In fact, after mating, some species lay their eggs right into cracks in the bark, where they’ll hatch and feed on dead insects—ideal places for baby beetles to grow up!

43. Burying Beetle

This beetle is responsible for providing one of nature’s most fascinating forms of life insurance: an afterlife. The burying beetle has a unique relationship with carrion-eating animals called septentrionalis. These are other amazing types of beetles in Washington state.

If a mammal eats an animal, it’s not likely to eat a second. Therefore, there is no need to bury it since scavengers will not consume it. 

However, if that corpse contains eggs from burying beetles, those eggs will hatch and consume more food! These beetles have evolved to fly above their victim and drop down on it before anyone else can get to it.

44. California Root Borer Beetle

Our list of the several types of beetles in Washington state isn’t complete without the California Root Borer beetle.

The adult beetle is about 2 inches long, with a shiny black body and bronze-colored wings. The head is large and wide with bulging eyes that give it a fierce look. 

These beetles eat roots, which can be found around orchards, vineyards, and urban parks on fruit trees. Also, they are attracted to electric lights at night and are frequently found at campsites.

While their presence doesn’t necessarily mean you have tree damage, their numbers indicate there may be an issue with your landscape in need of attention.

45. Calligrapha Beetle

This beetle is easy to spot due to its odd, zigzag-like tracks and distinctive red head. These beetles, which can measure up to 1.2 inches long and 0.4 inches wide, are equally one of the types of beetles in Washington. They are oval-shaped with an elongated body that is similar to a bumblebee’s.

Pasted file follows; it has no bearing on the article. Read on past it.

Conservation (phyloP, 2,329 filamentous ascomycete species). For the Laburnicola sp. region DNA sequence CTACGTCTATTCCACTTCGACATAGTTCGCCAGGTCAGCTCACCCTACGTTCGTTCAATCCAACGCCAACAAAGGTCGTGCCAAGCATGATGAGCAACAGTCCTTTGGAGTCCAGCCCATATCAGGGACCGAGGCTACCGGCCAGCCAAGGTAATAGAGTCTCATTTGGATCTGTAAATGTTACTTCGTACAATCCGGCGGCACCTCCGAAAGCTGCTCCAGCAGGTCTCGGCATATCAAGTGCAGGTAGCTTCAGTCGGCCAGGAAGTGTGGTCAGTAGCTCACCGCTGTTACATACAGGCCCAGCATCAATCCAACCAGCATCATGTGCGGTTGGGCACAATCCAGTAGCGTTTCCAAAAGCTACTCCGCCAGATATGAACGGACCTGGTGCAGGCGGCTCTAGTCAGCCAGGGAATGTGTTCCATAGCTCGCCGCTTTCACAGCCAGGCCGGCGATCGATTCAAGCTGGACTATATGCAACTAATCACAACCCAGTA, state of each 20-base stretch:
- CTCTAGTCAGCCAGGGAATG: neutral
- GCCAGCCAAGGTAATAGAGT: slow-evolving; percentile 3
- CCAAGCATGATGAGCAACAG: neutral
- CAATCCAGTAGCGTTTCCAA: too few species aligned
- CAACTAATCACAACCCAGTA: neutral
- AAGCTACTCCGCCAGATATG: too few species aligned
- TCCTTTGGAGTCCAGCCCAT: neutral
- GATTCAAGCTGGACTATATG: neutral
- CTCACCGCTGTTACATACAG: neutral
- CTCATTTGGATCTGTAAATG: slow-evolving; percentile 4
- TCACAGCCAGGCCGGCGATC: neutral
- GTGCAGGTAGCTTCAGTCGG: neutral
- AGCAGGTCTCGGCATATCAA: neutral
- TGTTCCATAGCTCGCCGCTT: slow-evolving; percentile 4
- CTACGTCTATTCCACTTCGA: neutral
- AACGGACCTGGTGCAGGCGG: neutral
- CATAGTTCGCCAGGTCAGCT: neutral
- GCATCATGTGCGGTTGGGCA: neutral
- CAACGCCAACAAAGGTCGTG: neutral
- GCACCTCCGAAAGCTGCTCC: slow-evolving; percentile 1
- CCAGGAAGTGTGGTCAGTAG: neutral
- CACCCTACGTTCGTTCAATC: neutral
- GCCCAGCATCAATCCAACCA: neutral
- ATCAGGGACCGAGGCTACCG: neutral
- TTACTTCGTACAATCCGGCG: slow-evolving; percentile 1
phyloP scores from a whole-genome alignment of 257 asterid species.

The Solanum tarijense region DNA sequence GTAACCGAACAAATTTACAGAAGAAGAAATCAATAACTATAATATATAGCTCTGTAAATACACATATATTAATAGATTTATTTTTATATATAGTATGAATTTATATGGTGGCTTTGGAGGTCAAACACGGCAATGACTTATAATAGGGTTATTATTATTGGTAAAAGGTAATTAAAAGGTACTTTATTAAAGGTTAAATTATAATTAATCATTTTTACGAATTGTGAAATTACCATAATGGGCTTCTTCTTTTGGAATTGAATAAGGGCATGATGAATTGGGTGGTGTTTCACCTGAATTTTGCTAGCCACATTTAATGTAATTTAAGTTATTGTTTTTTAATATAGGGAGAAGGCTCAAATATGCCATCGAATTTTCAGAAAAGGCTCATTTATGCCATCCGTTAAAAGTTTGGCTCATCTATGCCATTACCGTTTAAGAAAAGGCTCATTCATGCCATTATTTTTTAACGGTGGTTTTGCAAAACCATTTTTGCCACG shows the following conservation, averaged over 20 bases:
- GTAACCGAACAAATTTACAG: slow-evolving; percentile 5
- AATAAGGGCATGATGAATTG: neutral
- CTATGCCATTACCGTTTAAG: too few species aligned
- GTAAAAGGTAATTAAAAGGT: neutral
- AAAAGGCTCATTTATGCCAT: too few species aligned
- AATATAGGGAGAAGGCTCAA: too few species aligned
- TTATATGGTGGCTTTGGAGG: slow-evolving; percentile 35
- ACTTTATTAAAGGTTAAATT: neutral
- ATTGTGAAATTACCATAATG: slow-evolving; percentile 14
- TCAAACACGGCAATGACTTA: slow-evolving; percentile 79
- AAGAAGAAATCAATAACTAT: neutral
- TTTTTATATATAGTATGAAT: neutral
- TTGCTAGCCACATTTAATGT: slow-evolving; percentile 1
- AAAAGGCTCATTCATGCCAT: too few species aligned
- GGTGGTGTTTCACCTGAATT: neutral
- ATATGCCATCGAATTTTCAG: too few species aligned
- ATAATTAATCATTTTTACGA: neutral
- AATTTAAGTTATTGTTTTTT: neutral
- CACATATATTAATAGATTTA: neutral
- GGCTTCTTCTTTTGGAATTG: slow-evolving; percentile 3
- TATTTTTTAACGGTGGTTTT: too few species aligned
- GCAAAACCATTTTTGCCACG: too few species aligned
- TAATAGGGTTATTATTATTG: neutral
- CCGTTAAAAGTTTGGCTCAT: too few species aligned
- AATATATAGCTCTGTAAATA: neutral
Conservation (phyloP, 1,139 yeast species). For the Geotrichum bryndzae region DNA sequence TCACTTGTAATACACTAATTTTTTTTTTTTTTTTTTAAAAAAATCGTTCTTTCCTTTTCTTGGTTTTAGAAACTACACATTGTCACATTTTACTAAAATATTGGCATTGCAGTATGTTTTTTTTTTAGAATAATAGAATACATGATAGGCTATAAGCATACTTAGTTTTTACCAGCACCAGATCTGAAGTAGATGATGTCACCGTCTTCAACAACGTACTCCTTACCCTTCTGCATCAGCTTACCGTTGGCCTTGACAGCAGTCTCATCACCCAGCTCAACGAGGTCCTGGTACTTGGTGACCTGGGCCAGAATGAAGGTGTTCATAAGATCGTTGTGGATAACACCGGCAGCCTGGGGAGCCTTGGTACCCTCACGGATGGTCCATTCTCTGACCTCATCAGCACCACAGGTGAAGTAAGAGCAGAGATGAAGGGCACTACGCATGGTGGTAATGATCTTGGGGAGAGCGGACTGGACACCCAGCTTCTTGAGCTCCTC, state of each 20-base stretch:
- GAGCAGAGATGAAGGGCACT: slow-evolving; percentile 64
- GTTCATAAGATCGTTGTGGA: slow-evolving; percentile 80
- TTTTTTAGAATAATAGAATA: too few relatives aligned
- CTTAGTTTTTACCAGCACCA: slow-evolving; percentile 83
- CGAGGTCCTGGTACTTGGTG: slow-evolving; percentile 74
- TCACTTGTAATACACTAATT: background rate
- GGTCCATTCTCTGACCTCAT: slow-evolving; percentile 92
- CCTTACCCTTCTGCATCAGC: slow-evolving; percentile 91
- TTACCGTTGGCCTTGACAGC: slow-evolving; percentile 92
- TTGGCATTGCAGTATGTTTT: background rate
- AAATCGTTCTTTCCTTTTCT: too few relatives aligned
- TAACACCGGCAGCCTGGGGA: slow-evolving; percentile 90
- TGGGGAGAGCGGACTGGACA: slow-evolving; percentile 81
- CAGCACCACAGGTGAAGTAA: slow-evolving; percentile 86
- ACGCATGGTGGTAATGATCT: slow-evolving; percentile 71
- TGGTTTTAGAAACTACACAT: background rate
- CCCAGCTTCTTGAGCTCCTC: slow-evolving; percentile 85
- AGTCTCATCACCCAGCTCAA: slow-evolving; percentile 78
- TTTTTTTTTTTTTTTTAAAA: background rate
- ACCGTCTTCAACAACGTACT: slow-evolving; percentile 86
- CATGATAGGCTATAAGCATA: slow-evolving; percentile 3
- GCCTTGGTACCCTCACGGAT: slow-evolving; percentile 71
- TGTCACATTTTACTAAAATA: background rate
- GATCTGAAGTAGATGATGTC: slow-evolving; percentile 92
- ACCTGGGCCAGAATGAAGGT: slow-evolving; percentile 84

The Calligrapha beetle lives in areas including wetland meadows and sagebrush grasslands, where it feeds on nectar from flowers such as thistles or scarlet gilia.

However, these beetles are rarely seen because they spend most of their time underground or inside dead logs, especially during daylight hours when predators are more active. They only come out at night to feed on blossoms or lay eggs above the ground.

46. Case-bearing Leaf Beetle

All beetles are considered insects, but not all insects are beetles. That’s because there are nearly 30,000 different species of beetles that live on every continent except Antarctica.

However, you probably know most beetles by their characteristic front pair of wings, which looks like a hard shell and is called elytra. 

Male case-bearing leaf beetles don’t actually carry around cases but instead drape themselves with leaves for camouflage.

This is especially helpful when they’re on their backs and trying to mate! They look like dead leaves from above and won’t be bothered by predators while they’re doing so.

47. Cedar Beetle

The cedar beetle is an important biological control agent for cedar trees, native to Western North America. The larvae feed on hemlock and western redcedar, so it is often used as a means to eliminate non-native cedars from infested areas.

Also, it has been known to damage local crops such as vineyards by feeding on grapevines. 

Furthermore, adult beetles are bright yellow, with black legs and heads, and approximately 1⁄2 inch long. They are most active during late summer or fall and can be spotted resting on trunks or branches of trees, logs, or rocks around midday.

Don’t forget, we are still discussing our list of the different types of beetles in Washington, and we aren’t done!

48. Checkered Beetle

These reddish-brown beetles with black spots are commonly spotted on fallen trees and stumps and are found throughout Washington.